Ms. Gilkeson stated that there is an action item that is education and outreach for fire wise workshops on page 40.
Ms. Higgins stated that particular item on the clearing of the forest was almost important enough to consider in Albemarle County when they send out the tax bills to put one paragraph on the one sheet of information that goes out. The paragraph could say that if you own forested land and if you are accumulating a lot of debris, be aware that this kind of thing has happens. There are a lot of forested areas on the west side that are becoming prime candidates for something like that to happen.
Ms. Joseph stated that there is another way that people look at trees falling in the forest. It also provides food for the woodpeckers, bugs, and bunnies. It also provides shelter and protects the habitat of the forest.
Mr. Wanner felt that was why it was important to do an education piece on it. He felt that it was going to have to be a voluntary.
Mr. Thomas asked where the funding was going to come from.
Ms. Gilkeson stated that there were a series of different grants available from FEMA. They have also looked at other sources such as any other federal programs that offer any type of funding. One fund is the Pre-Disaster Mitigation Grant is relatively new. It comes around once a year and is a competitive grant. The Hazard Mitigation Grant Program opens up as soon as a disaster hits in the state of Virginia a percentage of that money, which is between 7 and 15 percent. That money opens up and is available specifically for mitigation money. Then the Virginia Department of Emergency Management will delegate that funding. Because they have projects listed as being appropriate for that they would be eligible for that.
Mr. Wanner stated that they would be back before the Planning Commission on May 10. They have already begun the advertising for that public hearing. He suggested that the Commissioners visit their website at wwanner@TJPC.org to get the full unfiltered version of the plan. He asked that they look at number 2 on page 48 at the top mitigation action, which strikes him as more educational than structural. He agreed with Ms. Higgins that it was out of context and that they would provide a summary for the mitigation actions in a more readable form. This is basically a FEMA outline and that they are required to follow this template. They will fill in the dam failures with some specifics and cross the reference the data that they have. They will talk with staff about the possibility of doing some of the public education things through the County newsletter.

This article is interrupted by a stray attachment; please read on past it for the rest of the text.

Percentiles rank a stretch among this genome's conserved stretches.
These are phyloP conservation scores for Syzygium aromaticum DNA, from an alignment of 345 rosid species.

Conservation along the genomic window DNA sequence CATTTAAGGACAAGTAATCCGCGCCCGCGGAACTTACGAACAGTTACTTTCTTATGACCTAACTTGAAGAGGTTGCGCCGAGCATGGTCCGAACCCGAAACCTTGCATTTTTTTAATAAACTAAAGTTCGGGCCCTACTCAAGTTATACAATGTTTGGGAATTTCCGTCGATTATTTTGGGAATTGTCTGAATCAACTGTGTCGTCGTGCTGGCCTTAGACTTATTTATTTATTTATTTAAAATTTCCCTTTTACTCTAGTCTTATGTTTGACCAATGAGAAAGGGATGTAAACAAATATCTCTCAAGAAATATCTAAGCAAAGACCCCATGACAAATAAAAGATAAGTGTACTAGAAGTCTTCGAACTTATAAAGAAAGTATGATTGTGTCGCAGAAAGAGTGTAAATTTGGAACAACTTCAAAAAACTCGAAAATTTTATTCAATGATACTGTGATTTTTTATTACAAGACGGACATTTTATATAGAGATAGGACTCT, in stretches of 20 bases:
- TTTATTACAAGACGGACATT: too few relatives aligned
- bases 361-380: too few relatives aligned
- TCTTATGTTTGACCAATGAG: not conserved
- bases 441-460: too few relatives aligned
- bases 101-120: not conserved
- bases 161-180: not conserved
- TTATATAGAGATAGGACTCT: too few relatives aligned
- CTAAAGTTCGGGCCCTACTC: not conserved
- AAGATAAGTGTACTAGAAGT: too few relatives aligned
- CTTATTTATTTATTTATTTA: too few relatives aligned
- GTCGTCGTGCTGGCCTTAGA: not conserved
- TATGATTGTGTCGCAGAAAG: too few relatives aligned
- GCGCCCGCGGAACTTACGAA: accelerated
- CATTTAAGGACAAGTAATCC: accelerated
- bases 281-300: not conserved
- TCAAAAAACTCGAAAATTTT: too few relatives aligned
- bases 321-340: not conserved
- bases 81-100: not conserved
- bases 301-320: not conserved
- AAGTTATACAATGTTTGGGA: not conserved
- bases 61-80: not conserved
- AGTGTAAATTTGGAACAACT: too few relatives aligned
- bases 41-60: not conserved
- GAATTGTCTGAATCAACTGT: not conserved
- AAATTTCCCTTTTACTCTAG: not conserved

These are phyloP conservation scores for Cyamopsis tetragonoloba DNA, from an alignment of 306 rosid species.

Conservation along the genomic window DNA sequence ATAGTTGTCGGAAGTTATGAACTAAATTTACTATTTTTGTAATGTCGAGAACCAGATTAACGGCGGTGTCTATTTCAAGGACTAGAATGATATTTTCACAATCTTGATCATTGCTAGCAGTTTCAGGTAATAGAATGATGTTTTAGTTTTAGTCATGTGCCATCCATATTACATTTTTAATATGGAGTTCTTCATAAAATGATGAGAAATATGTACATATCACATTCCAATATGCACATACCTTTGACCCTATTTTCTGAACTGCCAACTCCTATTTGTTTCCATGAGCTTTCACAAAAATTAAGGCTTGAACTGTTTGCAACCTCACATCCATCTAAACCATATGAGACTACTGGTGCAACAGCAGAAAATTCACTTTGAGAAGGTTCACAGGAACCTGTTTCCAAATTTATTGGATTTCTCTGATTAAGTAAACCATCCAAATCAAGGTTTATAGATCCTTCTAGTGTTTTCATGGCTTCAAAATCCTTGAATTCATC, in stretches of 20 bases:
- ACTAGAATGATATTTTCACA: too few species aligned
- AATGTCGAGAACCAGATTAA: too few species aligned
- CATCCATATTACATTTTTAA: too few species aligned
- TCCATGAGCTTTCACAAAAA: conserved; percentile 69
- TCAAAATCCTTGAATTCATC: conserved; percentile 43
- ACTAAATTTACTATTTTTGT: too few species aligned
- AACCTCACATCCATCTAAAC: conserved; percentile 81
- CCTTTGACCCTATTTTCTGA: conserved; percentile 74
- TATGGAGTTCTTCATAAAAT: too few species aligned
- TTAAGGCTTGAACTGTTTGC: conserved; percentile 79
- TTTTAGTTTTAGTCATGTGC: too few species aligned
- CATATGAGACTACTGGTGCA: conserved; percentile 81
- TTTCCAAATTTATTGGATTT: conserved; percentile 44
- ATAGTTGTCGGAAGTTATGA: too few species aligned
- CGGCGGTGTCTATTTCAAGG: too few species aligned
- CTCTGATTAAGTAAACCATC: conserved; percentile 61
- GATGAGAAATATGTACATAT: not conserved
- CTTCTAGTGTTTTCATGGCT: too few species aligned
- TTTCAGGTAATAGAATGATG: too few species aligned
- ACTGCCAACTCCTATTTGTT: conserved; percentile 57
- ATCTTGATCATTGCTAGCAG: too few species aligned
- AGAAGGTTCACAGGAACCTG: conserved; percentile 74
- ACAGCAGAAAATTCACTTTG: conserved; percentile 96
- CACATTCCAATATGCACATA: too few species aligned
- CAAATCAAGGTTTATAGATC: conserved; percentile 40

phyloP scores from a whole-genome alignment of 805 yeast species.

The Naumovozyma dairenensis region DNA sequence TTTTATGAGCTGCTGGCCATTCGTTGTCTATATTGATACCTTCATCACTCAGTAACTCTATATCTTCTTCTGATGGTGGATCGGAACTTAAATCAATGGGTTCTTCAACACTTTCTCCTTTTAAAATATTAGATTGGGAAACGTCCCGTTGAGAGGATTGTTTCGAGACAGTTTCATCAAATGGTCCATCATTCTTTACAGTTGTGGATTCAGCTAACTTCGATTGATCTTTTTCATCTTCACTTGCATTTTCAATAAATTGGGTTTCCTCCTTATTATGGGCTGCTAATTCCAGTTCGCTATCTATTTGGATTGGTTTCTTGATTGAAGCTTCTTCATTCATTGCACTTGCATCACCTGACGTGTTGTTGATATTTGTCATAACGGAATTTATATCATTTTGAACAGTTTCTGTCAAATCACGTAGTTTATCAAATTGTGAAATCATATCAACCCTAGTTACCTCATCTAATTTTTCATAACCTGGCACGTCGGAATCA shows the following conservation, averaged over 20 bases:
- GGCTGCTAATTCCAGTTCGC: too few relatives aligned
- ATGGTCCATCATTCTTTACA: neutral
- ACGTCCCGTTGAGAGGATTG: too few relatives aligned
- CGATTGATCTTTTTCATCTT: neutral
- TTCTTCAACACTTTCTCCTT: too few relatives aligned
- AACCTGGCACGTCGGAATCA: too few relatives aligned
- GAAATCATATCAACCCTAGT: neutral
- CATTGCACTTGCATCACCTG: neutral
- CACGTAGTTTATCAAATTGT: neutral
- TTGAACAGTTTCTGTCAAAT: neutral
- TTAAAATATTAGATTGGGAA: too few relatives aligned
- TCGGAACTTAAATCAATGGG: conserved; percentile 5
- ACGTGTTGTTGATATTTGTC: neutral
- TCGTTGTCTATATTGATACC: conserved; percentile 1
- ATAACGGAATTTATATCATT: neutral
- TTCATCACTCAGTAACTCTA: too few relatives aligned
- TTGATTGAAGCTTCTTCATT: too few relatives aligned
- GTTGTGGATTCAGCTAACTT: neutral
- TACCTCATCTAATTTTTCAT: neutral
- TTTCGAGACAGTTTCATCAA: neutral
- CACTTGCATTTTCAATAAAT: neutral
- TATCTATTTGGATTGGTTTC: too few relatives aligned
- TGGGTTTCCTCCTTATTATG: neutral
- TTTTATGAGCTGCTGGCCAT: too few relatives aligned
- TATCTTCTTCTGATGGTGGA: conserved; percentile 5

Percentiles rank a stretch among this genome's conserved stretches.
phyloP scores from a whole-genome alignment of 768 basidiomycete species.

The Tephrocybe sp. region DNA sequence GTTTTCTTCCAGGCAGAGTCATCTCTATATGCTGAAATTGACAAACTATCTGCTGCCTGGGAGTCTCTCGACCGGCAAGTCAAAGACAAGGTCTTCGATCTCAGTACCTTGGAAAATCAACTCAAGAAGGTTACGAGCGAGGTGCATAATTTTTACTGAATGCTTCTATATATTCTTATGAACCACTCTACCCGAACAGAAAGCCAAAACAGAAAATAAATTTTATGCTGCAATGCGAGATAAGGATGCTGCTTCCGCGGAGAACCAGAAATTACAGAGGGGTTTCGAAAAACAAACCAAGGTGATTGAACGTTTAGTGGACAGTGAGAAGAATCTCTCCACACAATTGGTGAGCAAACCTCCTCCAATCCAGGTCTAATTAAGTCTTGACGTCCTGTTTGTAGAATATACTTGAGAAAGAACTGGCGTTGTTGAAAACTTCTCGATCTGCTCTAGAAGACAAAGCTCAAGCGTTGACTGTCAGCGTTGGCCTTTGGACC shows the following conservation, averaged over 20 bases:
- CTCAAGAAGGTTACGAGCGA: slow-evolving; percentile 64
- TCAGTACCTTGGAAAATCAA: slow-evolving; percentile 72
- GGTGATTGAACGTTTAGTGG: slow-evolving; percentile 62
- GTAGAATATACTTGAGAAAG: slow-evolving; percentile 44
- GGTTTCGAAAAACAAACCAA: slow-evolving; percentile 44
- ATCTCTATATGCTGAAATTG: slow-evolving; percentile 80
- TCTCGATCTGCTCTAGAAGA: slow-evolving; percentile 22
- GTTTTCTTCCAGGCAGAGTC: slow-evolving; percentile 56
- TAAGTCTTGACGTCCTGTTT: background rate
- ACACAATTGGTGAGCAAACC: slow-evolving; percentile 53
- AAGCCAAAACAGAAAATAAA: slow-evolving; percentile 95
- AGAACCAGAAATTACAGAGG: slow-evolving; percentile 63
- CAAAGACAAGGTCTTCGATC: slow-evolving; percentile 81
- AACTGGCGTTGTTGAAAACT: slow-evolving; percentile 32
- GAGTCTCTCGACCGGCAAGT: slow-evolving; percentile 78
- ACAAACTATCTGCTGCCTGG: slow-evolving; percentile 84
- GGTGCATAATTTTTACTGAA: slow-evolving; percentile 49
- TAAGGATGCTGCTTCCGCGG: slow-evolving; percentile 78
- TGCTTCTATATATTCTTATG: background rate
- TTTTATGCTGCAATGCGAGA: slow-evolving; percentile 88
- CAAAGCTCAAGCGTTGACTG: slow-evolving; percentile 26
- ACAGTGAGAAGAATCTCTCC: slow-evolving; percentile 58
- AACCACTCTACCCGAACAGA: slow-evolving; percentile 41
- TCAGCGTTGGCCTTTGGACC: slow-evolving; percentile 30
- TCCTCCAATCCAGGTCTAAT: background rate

Ms. Joseph stated that at one point David Hirschman was working on a report that talked about debris flow. She pointed out that she did not see anything about debris flow in this and wondered if it was something that they looked at. She questioned if they should look at that.
Mr. Rieley stated that there was a section on landslides and land stability.
Mr. Cilimberg stated that would be the same. He asked Mr. Wanner to check to see whether he has a copy of that report that David Hirschman had done a few years ago. It was presented to the Planning Commission during a work session at one point.
Ms. Joseph stated that the report was wonderful because it showed certain areas and designated those on a map of Albemarle. She felt it they had already spent that money that it ought to be used.
Mr. Cilimberg stated that it would be a document to reference from something like this. He stated that he would provide a copy to Mr. Wanner if he did not have a copy.
Ms. Joseph stated that she had a couple of comments that she would email to Mr. Wanner.
In summary, the Planning Commission held a work session on the Thomas Jefferson Planning District Commission Hazard Mitigation Plan. Bill Wanner discussed the Albemarle County portion of the region’s Hazard Mitigation Plan, which was developed by the Thomas Jefferson Planning District Commission. He explained that the Hazard Mitigation Plan identifies actions to be taken to reduce or eliminate the risk to human life and property from natural disasters. The Planning Commission made the following suggestions:
· Discussion should be held with staff about the possibility of public education regarding this plan.
· Mr. Wanner to check through materials and make sure that he has a copy of the debris flow report done by David Hirschman several years ago.
· The Commissioners were requested to review the entire plan that was located on the web site under TJPC.org. Any further questions or comments should be emailed to wwanner@TJPC.org.
The Commission and Board of Supervisors will hold a public hearing on the Regional Hazard Mitigation Plan in May and June.
Go to May 10 PC minutes
Northern Development Areas Master Plan - This work session is to provide a status report on the Master Plan process and discuss representation on a Master Plan Advisory Committee. (Attachment – Executive Summary dated April 26, 2005 for Northern Development Areas Master Plan Project Status Report)
Mr. Cilimberg introduced Judy Wiegand who is the project manager for this extensive look at a large area.